The author's argument is a complex one that I won't summarize here, but, while acknowledging that structural factors were significant, he definitely comes down on the side of those who say the war could have been avoided. One valuable part of the book is that he goes into detail on the internal political maneuvers in each country and within the policymaking apparatus in each county. He notes that political shifts in each country often led to incoherent and shifting policy statements by each country, which made it difficult for the other countries to get a good read on what they were up to. He does this not only for the major powers, but also for Serbia, which you don't often see. His description of Serbia in 1914 reminded me of Serbia in the 1990s, and also of Pakistan from the 1980s to today.
Now on to a more controversial topic. The author claims he is not interested in the issue of war guilt. I suspect he is being disingenuous. I believe he comes down quite hard in blaming Serbia, Russia,France, and Britiain for primary responsibility for the war. He does this not by engaging in polemics against these countries or in favor of Germany and Austria, but by simply spending more time discussing the machinations of Serbia and the Entente powers, while spending less time on Germany. Paradoxically, this makes the book more interesting because most books on the subject do the opposite, perhaps with the opposite goal in mind. So you get insights on topics you might not normally see addressed. On the other hand, and maybe I'm too suspicious, I think he is being a bit sneaky here. When he does discuss Germany, he will offer a brief, bland acknowledgement of things he can't get out of (von Moltke's lust for preventative war, German militarism), but try to limit its impact by saying, it didn't have an impact on the policymaking process, other countries did the same thing, etc. Also he basically says that Austria had the right to deliver the ultimatum to Serbia and enforce it.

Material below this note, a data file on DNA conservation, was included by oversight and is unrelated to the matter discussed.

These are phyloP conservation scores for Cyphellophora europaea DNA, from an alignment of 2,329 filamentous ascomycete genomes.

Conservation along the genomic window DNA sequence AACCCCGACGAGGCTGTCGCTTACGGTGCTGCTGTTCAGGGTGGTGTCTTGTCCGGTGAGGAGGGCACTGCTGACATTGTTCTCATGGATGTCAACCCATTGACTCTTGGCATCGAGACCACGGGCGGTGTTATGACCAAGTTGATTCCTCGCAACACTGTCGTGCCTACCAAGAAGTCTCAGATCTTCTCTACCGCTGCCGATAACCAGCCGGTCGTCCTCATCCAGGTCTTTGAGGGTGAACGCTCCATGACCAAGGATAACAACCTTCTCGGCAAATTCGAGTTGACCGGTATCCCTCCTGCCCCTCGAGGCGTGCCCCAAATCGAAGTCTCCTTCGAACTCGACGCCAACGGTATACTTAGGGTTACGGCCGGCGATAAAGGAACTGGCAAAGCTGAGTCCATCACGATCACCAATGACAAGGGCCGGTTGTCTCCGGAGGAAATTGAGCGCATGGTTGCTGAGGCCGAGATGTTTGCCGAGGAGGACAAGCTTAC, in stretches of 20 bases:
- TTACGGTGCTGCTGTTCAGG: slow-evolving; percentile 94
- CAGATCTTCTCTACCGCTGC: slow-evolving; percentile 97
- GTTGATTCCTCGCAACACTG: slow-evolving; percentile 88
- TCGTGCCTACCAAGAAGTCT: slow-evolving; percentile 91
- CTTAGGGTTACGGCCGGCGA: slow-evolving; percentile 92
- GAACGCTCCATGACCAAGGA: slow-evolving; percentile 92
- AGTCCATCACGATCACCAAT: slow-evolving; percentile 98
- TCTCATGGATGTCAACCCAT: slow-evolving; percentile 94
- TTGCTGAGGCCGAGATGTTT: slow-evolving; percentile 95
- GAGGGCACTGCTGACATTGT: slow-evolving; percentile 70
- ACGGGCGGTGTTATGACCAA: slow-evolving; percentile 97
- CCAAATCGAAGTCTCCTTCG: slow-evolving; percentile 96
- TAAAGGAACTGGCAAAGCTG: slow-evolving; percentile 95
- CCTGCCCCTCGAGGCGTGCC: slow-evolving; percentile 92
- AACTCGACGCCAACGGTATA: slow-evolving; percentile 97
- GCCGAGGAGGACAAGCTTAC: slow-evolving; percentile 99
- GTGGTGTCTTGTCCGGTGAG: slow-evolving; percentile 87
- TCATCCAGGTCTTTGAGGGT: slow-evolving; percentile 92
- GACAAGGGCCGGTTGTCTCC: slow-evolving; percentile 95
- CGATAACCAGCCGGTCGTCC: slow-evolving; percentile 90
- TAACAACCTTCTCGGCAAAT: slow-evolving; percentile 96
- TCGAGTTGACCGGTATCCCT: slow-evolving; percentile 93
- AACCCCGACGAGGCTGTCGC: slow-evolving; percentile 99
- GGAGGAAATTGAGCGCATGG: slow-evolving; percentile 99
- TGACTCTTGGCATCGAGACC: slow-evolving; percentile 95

But in summary, I would say that this is a very valuable and worthwhile book to listen to, if you like this sort of thing a lot, even if you don't agree with all of his conclusions or even his approach in general
To me, it appeared Christopher Clark tried too hard to write a revisionist history of the outbreak of WW1 but he failed to chart any new ground. The same threads he ties together in "The Sleepwalkers" were already tied together back in the 1920s and 1930s. His work, despite his excellent research and lengthy interpretations, fails for many of the same reasons those older ones failed; the narrative refuses to address Germany's actions in the years leading up to the war and in the immediate crisis of 1914.
The actions of Germany Clark does address are dismissed with rationalizations rather than with reasonable explanations. I will give two examples of the problems which confronted me as I read this book. The first regards the adoption of the Schlieffen Plan by the German General Staff in 1905. Clark dismisses the plan as a simple math trick to convince the Reichstag to increase funding for the military. So far so good. However, he never really comes back to it again in the narrative despite the fact that the German General Staff maintained it as their primary operational plan for the war that broke out 9 years later. I doubt this is because Clark doesn't know this, he simply chooses to leave it out. It is telling that he leaves this out because his narrative is more than long enough to address this issue. This plan, more than most other pre-war measures, provides us with an insight into the thinking and preconceptions of the framers of the plan. The plan was based upon a reasonable German deduction that a war with Russia or with France would automatically become a war with both. But - it was also a presumption that governed German diplomacy as much as it did its military planning. Since Clark's the purpose is to present a revisionist interpretation of the outbreak of World War 1, the continued German acceptance of the Schlieffen plan (and especially their use of it in 1914) does not fit in, so it is left out.